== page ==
A Contrarian View of Dan Savage’s Rant
Pastor Sean Harris' remarks must be part of the discussion.
May 8, 2012 - 11:49 am
Thanks to a video excerpt of his keynote speech to a national conference of high school journalism students on April 13, Dan Savage has done more to harm the cause of gay equality than anyone on the Right ever has or likely ever will.
The video was posted on April 27, just in time for North Carolina’s primary ballot on May 8, which will include a referendum on an amendment to the state’s constitution to ban gay marriage. It features Dan rudely trying to persuade the teens that because modern society rejects harsh Bible verses such as those supporting slavery and the stoning of women who are not virgins on their wedding night, they should ignore its teachings on homosexuality because they are similarly “wrong” and “bulls***.”
Dan is a syndicated sex advice columnist and creator of the It Gets Better Project, which is devoted to ending bullying of LGBT children and teenagers and preventing them from committing suicide. He lives in Seattle with his husband Terry Miller, who is the stay-at-home parent for their adopted teenage son.
The video of Dan’s speech went viral. Conservatives were quick to denounce him as a bully of Christian teens. However, commenters at the Leftist gay blog Joe.My.God. noted that the walkout looked staged, because it began as soon as Dan mentioned the Bible but before he called the Bible’s teachings on homosexuality “bullshit” and “wrong.” They also pointed out that several of the students leaving in protest appear gleeful.
Clearly, all the Right has to do to weaponize Leftist gays against their own equality is to give them an audience, press the “record” button, and let them talk. They might as well be marionettes with how easy is it for the Right to pull their strings and to encourage their self-destruction. But, the result: instead of a dialog on liberty, equality, inalienable rights, and how to strengthen marriage and to make society more stable and prosperous, we are presented on both sides with false choices in a cycle of escalating reciprocal demonization.
It doesn’t have to be this way, but it is, because Leftist gays refuse to listen to conservative gays — or conservative anyone — respectfully enough to learn the arguments that would persuade conservatives that LGBTs do have inalienable rights to equality that merit the protection of federal law, which no state constitution can lawfully ban because they are inalienable.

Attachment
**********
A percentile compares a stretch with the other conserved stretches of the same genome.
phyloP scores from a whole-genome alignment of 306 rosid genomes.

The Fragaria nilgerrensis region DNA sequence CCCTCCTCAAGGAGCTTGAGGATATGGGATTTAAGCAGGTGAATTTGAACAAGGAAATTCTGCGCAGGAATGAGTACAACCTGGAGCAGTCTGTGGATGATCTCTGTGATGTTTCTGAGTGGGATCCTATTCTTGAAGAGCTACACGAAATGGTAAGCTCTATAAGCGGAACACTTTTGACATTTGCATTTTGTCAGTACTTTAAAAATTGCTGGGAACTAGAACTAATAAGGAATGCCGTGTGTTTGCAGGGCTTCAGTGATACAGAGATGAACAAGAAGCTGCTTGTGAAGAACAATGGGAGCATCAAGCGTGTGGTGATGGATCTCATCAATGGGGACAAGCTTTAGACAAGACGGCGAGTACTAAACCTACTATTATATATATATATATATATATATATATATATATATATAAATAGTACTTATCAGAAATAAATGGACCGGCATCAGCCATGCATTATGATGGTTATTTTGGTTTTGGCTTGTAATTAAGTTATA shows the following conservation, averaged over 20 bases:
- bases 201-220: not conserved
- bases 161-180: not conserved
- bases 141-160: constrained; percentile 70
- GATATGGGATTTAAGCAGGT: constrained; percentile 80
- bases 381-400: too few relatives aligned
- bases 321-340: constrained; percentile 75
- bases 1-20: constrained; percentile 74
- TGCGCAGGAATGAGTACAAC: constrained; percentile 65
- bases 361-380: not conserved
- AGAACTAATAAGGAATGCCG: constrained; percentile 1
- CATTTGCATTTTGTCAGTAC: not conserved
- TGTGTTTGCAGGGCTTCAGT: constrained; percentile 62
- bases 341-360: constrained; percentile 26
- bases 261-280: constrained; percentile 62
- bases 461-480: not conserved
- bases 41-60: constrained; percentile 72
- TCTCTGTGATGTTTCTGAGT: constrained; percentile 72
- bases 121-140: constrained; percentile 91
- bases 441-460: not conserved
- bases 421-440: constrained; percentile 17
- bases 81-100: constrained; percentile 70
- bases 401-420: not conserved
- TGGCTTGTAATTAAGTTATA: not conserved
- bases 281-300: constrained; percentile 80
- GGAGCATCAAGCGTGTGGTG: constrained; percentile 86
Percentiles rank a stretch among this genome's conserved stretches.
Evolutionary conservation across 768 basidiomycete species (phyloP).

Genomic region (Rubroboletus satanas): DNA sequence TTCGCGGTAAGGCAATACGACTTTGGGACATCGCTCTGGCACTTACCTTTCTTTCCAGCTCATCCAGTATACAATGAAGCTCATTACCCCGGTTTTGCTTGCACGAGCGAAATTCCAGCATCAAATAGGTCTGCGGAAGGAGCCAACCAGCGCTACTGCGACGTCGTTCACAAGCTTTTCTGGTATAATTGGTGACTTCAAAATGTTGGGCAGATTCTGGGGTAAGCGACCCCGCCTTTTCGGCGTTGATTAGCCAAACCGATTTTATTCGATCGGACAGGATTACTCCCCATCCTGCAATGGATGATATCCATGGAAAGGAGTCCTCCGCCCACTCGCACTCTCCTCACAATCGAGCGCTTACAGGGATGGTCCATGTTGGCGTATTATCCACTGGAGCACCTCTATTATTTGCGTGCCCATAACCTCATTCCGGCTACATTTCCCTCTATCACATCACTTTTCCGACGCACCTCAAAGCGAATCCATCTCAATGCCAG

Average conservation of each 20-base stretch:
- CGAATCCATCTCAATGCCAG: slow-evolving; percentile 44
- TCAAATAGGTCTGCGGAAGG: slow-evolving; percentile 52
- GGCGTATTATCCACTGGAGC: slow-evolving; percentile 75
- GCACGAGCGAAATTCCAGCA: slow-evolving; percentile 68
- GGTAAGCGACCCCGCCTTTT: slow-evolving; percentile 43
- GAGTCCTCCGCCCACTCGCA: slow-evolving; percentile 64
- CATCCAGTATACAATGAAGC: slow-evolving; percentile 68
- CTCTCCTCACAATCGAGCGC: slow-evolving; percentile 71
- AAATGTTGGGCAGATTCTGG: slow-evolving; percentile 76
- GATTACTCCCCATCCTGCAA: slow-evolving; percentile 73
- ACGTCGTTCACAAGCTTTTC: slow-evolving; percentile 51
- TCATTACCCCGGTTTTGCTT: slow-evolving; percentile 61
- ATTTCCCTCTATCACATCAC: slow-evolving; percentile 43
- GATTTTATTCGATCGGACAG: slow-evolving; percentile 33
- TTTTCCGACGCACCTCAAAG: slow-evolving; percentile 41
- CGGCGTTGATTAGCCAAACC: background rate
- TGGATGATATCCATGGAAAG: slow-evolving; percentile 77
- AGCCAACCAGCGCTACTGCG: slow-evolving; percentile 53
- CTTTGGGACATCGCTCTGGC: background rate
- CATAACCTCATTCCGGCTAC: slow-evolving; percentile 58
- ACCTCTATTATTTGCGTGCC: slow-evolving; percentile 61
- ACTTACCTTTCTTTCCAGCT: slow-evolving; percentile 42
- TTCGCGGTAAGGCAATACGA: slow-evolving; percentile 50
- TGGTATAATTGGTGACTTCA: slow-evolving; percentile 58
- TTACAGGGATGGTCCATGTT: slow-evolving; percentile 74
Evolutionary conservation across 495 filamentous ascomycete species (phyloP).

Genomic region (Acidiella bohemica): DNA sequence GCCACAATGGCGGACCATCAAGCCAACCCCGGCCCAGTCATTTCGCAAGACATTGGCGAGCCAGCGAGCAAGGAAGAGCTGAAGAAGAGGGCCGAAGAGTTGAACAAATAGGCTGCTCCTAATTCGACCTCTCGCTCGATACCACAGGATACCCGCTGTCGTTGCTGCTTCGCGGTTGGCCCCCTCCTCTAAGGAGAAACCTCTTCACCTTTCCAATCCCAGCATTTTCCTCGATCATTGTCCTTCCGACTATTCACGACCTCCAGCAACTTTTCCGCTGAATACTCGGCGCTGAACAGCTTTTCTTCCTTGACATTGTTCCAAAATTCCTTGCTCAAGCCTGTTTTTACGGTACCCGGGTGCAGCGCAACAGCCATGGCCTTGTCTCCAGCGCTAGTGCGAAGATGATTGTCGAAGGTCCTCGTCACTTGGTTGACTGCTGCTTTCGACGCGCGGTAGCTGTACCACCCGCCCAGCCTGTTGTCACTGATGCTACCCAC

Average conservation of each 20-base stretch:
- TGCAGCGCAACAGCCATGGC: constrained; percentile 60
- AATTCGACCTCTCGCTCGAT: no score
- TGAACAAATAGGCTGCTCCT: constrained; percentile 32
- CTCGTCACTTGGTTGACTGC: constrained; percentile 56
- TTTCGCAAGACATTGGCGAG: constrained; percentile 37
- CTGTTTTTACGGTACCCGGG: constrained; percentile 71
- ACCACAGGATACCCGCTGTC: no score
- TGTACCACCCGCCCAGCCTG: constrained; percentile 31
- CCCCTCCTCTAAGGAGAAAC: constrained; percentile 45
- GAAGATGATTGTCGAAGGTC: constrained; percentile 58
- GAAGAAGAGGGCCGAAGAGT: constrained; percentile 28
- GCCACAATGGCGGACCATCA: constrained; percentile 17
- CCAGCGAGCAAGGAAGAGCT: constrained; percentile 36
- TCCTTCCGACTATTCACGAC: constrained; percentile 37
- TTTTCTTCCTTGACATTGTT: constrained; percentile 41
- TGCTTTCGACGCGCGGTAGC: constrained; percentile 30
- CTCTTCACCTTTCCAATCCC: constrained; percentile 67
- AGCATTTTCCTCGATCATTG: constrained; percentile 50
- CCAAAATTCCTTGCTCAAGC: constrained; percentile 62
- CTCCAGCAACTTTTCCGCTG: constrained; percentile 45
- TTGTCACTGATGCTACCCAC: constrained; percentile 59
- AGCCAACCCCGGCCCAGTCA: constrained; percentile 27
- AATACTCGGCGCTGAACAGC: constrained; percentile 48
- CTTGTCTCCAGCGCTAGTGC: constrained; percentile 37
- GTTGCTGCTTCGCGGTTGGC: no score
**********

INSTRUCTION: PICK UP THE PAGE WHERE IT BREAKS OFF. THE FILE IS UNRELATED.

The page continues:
These inalienable rights include the liberty to be free from being forced by the government to follow the religious beliefs of other people, as conservative Republican attorney Ted Olson explained in his 2010 op-ed, “The Conservative Case for Gay Marriage”:
While our Constitution guarantees the freedom to exercise our individual religious convictions, it equally prohibits us from forcing our beliefs on others. I do not believe that our society can ever live up to the promise of equality, and the fundamental rights to life, liberty, and the pursuit of happiness, until we stop invidious discrimination on the basis of sexual orientation.
This suggests that, in the future, the conservative case for gay equality may be advanced as a matter of freedom of religion and therefore guaranteed as a First Amendment right.
After all, the Metropolitan Community Church celebrates same-sex marriages. Its founding in 1968 marked the beginning of the modern gay equality movement and gave it a spiritual foundation. In addition, both Reform and Conservative Judaism celebrate same-sex unions. Why shouldn’t their religious marriages confer the same thousands of federal and state civil rights accorded to the marriages performed under the auspices of religions that ban same-sex marriage? Doesn’t that mean the powers of government are being appropriated to make certain religions superior to others? Doesn’t that demonstrate that the government is being used to coerce people to adopt certain religions and to eschew others without regard for the promptings of their own consciences?
Leftist gays like Mr. Savage do not understand that they have absolutely no business arguing the case for gay equality by suggesting that religious teachings against it are wrong or hateful or must be changed in any way. Surely if gays have the inalienable right to love, others may hate as they please as long as their hatred does not damage the life, liberty, or property of anyone else.
So let anti-gay Christians, or the practitioners of any anti-gay faith, have their anti-gay dogma. The proper argument for gay equality is that they must keep their dogma on their own property and use it only to herd their own flock. That’s because our Constitution’s guarantee of freedom of religion and prohibition of the establishment of any state religion both confines religions to the realm of persuasion and denies them the powers of government over people who do not accept their faith because government is the realm of coercion.
However, while anti-gay dogma is protected, anti-gay actions are not.